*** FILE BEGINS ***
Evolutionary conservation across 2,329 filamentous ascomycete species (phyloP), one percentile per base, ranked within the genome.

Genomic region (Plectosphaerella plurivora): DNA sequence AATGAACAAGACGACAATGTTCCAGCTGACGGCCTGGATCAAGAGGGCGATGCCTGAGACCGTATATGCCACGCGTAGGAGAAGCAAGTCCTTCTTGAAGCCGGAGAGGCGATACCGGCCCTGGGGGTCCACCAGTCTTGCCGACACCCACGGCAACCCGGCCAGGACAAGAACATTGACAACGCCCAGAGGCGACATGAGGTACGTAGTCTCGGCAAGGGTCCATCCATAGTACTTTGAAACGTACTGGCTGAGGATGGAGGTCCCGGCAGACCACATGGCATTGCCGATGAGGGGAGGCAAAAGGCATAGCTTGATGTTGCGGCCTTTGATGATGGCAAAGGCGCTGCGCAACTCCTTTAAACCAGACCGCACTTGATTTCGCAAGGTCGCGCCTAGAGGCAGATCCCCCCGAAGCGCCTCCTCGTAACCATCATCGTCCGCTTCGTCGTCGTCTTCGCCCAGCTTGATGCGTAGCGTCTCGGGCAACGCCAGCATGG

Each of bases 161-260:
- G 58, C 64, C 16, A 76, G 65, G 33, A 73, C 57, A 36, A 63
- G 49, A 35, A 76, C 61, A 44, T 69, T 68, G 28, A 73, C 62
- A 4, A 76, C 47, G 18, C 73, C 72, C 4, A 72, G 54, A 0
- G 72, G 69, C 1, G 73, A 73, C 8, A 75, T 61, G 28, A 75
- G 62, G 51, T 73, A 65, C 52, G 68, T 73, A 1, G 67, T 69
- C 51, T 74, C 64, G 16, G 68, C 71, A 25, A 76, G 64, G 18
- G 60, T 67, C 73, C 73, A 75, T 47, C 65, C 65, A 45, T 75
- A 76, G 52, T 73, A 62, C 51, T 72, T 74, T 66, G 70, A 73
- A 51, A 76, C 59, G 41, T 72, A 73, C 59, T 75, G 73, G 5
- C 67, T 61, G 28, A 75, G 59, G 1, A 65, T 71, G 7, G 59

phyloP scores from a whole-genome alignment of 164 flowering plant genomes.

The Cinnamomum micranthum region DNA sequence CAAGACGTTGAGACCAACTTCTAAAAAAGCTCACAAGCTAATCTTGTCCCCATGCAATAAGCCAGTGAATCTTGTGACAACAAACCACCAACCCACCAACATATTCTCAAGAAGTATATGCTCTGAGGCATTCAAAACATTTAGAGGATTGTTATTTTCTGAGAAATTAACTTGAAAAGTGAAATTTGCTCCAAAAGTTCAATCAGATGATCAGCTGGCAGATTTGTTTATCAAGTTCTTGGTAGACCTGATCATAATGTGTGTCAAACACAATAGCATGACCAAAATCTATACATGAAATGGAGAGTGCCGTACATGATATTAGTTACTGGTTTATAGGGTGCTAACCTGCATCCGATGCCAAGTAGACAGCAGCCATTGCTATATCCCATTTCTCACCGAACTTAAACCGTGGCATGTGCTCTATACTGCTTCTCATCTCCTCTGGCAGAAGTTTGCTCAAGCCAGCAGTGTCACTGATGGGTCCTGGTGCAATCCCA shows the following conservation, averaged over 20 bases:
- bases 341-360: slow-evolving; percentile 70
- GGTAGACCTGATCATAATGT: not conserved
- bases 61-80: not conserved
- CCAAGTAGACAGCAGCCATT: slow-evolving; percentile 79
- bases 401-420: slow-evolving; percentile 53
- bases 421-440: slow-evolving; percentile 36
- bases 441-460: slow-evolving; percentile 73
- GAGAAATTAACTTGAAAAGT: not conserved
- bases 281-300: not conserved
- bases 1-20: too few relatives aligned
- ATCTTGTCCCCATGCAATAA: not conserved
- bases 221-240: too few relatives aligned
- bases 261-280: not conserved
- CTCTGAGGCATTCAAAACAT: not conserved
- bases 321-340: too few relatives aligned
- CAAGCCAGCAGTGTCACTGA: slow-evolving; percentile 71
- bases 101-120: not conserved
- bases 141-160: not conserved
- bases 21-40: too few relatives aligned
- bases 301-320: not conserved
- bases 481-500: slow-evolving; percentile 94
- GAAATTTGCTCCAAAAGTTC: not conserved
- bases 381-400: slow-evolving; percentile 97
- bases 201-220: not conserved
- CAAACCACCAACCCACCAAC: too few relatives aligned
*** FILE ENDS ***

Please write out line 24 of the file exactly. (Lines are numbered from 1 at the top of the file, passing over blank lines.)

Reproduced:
- bases 281-300: not conserved